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Phoenix responds to citizen petitions advocating for unhoused people living in tents

Phoenix is responding to citizen petitions calling for action around the Human Services Campus, which includes the state’s largest homeless shelter. The petitions focused on people living in tents outside the campus located at 12th Avenue and Madison Street. 

For months, advocates have been asking the city to install public restrooms. The Human Services Campus recently extended hours at its welcome center restrooms to 24/7, but petitioner Elizabeth Venable told a city subcommittee more are needed.

“I appreciate the fact that they’ve opened up but it’s just not sufficient for hundreds of people — the wait,” she said.

Phoenix plans to install a portable structure on the Human Services Campus that will add a hundred beds and potentially more restrooms.

Deputy City Manager Gina Montes said the city is working with the Campus on access and timing, “So I don’t have an exact date at this point, but construction of the Sprung structure itself is on track for completion in February, and access to those restrooms and perhaps additional restrooms in that section is what we’re working on for  the future.”

The temporary structure was originally expected to be in place by last summer but a city spokesperson told KJZZ News, “It couldn’t be constructed in time for the summer months so, in the meantime, the city provided the Human Services Campus with a shade structure through November 2021.”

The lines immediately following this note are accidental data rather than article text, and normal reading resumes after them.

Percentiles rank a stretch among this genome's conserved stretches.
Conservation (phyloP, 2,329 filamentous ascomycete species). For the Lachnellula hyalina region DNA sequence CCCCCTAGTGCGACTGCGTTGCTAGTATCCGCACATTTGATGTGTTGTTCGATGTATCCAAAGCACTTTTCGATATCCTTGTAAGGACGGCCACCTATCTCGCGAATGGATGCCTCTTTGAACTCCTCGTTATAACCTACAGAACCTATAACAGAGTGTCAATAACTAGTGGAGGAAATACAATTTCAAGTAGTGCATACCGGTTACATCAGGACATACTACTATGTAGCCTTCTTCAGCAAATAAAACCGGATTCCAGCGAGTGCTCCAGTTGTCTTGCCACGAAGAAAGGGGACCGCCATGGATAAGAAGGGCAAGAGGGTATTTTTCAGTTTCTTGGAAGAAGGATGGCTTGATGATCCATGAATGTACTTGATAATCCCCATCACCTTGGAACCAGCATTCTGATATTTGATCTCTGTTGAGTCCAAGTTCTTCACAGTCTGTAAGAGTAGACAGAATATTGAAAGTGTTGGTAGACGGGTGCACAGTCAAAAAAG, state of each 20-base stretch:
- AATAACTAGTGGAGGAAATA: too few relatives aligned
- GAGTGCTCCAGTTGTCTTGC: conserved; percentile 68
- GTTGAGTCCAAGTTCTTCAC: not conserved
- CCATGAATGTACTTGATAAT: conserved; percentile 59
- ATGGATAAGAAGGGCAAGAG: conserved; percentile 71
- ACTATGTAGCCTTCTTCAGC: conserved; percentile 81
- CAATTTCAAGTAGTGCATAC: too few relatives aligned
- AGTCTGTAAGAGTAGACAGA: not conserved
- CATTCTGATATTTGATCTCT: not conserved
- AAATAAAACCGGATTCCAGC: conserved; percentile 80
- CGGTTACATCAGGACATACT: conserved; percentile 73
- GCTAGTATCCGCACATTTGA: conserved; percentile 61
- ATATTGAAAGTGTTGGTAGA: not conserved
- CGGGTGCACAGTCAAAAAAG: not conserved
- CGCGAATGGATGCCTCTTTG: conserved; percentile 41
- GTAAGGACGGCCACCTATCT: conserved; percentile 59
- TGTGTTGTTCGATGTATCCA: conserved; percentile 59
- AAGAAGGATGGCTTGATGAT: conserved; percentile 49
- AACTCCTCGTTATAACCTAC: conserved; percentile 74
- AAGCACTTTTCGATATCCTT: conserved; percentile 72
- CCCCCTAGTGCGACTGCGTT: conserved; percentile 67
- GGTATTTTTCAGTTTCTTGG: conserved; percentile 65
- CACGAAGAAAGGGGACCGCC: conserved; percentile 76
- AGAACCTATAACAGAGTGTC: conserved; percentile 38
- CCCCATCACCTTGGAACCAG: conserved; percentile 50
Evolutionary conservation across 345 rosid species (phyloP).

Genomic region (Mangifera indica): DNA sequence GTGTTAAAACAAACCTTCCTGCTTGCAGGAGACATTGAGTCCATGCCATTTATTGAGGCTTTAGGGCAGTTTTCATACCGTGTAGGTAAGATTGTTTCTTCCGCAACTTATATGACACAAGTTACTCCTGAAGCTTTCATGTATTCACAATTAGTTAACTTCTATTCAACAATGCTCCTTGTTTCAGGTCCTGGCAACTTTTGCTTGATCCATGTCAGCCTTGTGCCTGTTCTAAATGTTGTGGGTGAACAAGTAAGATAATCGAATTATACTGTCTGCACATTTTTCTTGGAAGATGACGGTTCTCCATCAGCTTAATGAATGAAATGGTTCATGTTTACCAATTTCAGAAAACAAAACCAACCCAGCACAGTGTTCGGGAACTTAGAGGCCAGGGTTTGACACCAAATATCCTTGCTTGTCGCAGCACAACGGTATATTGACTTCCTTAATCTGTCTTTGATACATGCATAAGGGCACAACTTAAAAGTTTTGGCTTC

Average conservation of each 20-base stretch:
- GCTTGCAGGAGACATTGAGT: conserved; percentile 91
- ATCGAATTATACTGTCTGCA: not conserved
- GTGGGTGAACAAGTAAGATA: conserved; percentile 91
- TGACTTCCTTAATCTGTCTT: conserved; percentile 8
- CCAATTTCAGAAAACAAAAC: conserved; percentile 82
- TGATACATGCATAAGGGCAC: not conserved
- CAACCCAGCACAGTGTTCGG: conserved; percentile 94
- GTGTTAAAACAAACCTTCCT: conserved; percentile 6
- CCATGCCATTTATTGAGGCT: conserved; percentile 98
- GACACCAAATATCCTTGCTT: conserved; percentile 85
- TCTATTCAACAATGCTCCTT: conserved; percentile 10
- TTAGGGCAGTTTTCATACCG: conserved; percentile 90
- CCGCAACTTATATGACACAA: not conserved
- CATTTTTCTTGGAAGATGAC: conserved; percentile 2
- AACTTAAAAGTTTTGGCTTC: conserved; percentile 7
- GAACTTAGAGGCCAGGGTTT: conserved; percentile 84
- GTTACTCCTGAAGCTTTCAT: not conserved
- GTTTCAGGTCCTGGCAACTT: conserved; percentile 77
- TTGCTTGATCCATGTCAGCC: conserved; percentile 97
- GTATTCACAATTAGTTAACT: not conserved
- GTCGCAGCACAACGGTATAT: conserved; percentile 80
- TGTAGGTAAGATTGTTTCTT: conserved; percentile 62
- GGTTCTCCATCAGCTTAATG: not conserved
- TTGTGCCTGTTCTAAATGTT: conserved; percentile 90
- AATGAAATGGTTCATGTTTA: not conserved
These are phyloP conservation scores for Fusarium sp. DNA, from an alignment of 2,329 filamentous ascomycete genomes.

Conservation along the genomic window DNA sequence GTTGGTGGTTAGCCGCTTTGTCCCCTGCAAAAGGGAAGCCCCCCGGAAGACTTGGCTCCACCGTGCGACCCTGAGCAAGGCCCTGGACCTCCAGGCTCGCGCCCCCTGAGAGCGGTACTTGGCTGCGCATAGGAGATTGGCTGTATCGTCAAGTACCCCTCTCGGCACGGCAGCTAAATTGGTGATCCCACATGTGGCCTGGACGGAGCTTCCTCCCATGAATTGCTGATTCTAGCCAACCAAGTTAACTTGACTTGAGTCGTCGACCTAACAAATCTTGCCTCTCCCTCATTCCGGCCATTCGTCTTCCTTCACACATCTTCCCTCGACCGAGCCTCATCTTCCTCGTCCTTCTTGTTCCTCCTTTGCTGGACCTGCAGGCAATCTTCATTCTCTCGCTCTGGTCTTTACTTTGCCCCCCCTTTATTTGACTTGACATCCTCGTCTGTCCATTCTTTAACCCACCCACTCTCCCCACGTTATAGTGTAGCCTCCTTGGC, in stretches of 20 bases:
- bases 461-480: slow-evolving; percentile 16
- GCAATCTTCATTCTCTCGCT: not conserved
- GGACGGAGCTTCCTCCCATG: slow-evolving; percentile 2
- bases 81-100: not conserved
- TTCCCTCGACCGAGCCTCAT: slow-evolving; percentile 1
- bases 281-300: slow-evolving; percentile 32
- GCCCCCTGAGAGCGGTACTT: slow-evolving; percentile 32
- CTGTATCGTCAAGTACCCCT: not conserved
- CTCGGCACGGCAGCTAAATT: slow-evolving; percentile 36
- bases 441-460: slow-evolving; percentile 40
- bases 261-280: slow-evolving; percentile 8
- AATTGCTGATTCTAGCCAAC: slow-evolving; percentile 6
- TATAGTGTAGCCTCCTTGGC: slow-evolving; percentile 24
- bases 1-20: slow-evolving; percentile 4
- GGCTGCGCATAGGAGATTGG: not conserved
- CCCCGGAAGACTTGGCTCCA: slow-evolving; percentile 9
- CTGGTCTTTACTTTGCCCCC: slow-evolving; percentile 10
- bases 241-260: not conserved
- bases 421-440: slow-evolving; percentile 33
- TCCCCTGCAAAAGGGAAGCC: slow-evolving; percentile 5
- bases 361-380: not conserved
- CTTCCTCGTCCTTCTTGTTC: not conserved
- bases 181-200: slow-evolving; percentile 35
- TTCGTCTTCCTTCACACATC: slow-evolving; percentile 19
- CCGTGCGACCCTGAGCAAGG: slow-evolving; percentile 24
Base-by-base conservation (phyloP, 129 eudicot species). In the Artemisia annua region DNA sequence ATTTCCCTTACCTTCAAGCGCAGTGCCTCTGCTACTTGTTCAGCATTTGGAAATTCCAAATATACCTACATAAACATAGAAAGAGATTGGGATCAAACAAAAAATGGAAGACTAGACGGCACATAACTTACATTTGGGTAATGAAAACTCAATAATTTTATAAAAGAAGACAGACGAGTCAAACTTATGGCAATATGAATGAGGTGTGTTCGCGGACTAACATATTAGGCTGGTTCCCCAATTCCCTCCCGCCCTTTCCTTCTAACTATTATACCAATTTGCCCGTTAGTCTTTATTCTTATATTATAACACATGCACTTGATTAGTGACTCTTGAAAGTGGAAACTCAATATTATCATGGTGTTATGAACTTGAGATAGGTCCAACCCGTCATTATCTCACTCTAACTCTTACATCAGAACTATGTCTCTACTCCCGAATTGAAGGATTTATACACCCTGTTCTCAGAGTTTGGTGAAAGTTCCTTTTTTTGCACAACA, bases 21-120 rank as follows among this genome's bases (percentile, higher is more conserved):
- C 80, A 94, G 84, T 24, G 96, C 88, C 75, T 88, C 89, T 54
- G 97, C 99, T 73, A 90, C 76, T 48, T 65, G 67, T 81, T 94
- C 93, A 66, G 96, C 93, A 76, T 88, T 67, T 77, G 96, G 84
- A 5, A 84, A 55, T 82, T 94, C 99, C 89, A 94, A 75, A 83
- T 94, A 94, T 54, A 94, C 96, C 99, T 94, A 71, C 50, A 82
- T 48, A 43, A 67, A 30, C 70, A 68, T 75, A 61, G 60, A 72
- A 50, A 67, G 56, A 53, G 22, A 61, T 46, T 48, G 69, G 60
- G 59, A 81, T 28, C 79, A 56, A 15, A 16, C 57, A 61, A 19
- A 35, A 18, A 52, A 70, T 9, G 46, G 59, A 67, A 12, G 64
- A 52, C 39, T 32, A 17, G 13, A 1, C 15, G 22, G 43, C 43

Despite public pleas to stop, Phoenix will continue in-depth street cleanings around the Human Services Campus. Three times a week, Phoenix asks hundreds of people living in tents near the campus to pack their belongings and move. 

Montes said street and sidewalk cleanings are necessary to maintain a safe environment and mornings work best. 

“For those who are encamped in the area, they’re more likely to be there with their belongings, and that we can provide notification to them and the other reason is related to access to the area for businesses,” she said.

Based on community feedback, Montes said the city started using homeless outreach teams, rather than police, to notify people. And they’re considering posting signs with days and times of the cleanings. 

As a result of another petition and community input, Phoenix plans to add smaller trash bins to reduce the distance between dumpsters.

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As a senior field correspondent, Christina Estes focuses on stories that impact our economy, your wallet and public policy.